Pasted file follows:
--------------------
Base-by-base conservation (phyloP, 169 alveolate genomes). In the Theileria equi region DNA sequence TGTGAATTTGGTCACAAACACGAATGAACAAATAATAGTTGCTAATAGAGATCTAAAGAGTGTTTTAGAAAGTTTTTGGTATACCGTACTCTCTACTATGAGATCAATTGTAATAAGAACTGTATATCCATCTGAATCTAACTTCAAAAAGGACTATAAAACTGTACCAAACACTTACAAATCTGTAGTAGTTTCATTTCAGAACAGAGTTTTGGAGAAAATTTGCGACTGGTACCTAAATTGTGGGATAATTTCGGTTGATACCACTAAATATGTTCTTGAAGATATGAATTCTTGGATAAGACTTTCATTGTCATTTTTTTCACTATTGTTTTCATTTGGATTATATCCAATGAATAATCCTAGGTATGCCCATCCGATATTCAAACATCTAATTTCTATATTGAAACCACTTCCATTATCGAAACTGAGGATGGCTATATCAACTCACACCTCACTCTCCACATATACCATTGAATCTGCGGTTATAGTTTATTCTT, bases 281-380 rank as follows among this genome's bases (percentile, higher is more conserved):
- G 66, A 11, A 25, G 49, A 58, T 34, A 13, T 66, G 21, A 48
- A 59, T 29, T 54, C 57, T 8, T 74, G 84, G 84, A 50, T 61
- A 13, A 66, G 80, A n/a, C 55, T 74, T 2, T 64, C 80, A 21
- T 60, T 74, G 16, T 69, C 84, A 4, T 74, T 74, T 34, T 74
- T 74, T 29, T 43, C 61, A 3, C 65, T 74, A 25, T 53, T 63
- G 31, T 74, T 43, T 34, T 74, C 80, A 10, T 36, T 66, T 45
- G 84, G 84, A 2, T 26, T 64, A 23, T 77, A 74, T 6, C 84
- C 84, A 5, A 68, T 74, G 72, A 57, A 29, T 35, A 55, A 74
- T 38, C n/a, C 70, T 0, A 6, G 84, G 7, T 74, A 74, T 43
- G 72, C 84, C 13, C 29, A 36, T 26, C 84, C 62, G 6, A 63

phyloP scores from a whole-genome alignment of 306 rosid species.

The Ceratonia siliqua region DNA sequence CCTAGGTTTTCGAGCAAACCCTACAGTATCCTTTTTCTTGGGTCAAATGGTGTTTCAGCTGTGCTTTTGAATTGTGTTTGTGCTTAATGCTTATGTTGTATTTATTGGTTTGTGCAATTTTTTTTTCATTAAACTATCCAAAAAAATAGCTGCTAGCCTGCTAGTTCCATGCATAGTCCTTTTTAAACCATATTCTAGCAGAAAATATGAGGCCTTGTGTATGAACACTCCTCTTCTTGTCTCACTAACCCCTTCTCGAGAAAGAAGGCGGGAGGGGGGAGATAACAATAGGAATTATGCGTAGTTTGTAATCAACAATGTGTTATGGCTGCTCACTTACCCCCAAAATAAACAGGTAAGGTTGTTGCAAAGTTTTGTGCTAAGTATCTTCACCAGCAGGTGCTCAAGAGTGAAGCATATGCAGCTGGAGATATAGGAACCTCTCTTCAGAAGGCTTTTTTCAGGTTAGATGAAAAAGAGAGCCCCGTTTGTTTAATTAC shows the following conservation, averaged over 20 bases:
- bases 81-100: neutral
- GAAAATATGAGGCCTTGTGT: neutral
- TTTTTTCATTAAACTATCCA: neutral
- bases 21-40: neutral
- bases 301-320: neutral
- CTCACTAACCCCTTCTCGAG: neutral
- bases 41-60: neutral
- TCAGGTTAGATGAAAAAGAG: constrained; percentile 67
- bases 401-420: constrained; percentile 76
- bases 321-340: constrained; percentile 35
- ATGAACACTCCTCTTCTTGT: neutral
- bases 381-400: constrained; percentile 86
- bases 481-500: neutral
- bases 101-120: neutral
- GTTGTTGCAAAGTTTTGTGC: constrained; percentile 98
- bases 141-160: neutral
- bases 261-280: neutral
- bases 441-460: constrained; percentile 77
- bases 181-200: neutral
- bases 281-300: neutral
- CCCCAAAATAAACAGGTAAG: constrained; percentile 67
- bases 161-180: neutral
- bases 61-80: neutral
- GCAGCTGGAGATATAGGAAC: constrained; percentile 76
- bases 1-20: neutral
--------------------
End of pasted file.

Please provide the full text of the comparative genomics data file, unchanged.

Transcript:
Base-by-base conservation (phyloP, 169 alveolate genomes). In the Theileria equi region DNA sequence TGTGAATTTGGTCACAAACACGAATGAACAAATAATAGTTGCTAATAGAGATCTAAAGAGTGTTTTAGAAAGTTTTTGGTATACCGTACTCTCTACTATGAGATCAATTGTAATAAGAACTGTATATCCATCTGAATCTAACTTCAAAAAGGACTATAAAACTGTACCAAACACTTACAAATCTGTAGTAGTTTCATTTCAGAACAGAGTTTTGGAGAAAATTTGCGACTGGTACCTAAATTGTGGGATAATTTCGGTTGATACCACTAAATATGTTCTTGAAGATATGAATTCTTGGATAAGACTTTCATTGTCATTTTTTTCACTATTGTTTTCATTTGGATTATATCCAATGAATAATCCTAGGTATGCCCATCCGATATTCAAACATCTAATTTCTATATTGAAACCACTTCCATTATCGAAACTGAGGATGGCTATATCAACTCACACCTCACTCTCCACATATACCATTGAATCTGCGGTTATAGTTTATTCTT, bases 281-380 rank as follows among this genome's bases (percentile, higher is more conserved):
- G 66, A 11, A 25, G 49, A 58, T 34, A 13, T 66, G 21, A 48
- A 59, T 29, T 54, C 57, T 8, T 74, G 84, G 84, A 50, T 61
- A 13, A 66, G 80, A n/a, C 55, T 74, T 2, T 64, C 80, A 21
- T 60, T 74, G 16, T 69, C 84, A 4, T 74, T 74, T 34, T 74
- T 74, T 29, T 43, C 61, A 3, C 65, T 74, A 25, T 53, T 63
- G 31, T 74, T 43, T 34, T 74, C 80, A 10, T 36, T 66, T 45
- G 84, G 84, A 2, T 26, T 64, A 23, T 77, A 74, T 6, C 84
- C 84, A 5, A 68, T 74, G 72, A 57, A 29, T 35, A 55, A 74
- T 38, C n/a, C 70, T 0, A 6, G 84, G 7, T 74, A 74, T 43
- G 72, C 84, C 13, C 29, A 36, T 26, C 84, C 62, G 6, A 63

phyloP scores from a whole-genome alignment of 306 rosid species.

The Ceratonia siliqua region DNA sequence CCTAGGTTTTCGAGCAAACCCTACAGTATCCTTTTTCTTGGGTCAAATGGTGTTTCAGCTGTGCTTTTGAATTGTGTTTGTGCTTAATGCTTATGTTGTATTTATTGGTTTGTGCAATTTTTTTTTCATTAAACTATCCAAAAAAATAGCTGCTAGCCTGCTAGTTCCATGCATAGTCCTTTTTAAACCATATTCTAGCAGAAAATATGAGGCCTTGTGTATGAACACTCCTCTTCTTGTCTCACTAACCCCTTCTCGAGAAAGAAGGCGGGAGGGGGGAGATAACAATAGGAATTATGCGTAGTTTGTAATCAACAATGTGTTATGGCTGCTCACTTACCCCCAAAATAAACAGGTAAGGTTGTTGCAAAGTTTTGTGCTAAGTATCTTCACCAGCAGGTGCTCAAGAGTGAAGCATATGCAGCTGGAGATATAGGAACCTCTCTTCAGAAGGCTTTTTTCAGGTTAGATGAAAAAGAGAGCCCCGTTTGTTTAATTAC shows the following conservation, averaged over 20 bases:
- bases 81-100: neutral
- GAAAATATGAGGCCTTGTGT: neutral
- TTTTTTCATTAAACTATCCA: neutral
- bases 21-40: neutral
- bases 301-320: neutral
- CTCACTAACCCCTTCTCGAG: neutral
- bases 41-60: neutral
- TCAGGTTAGATGAAAAAGAG: constrained; percentile 67
- bases 401-420: constrained; percentile 76
- bases 321-340: constrained; percentile 35
- ATGAACACTCCTCTTCTTGT: neutral
- bases 381-400: constrained; percentile 86
- bases 481-500: neutral
- bases 101-120: neutral
- GTTGTTGCAAAGTTTTGTGC: constrained; percentile 98
- bases 141-160: neutral
- bases 261-280: neutral
- bases 441-460: constrained; percentile 77
- bases 181-200: neutral
- bases 281-300: neutral
- CCCCAAAATAAACAGGTAAG: constrained; percentile 67
- bases 161-180: neutral
- bases 61-80: neutral
- GCAGCTGGAGATATAGGAAC: constrained; percentile 76
- bases 1-20: neutral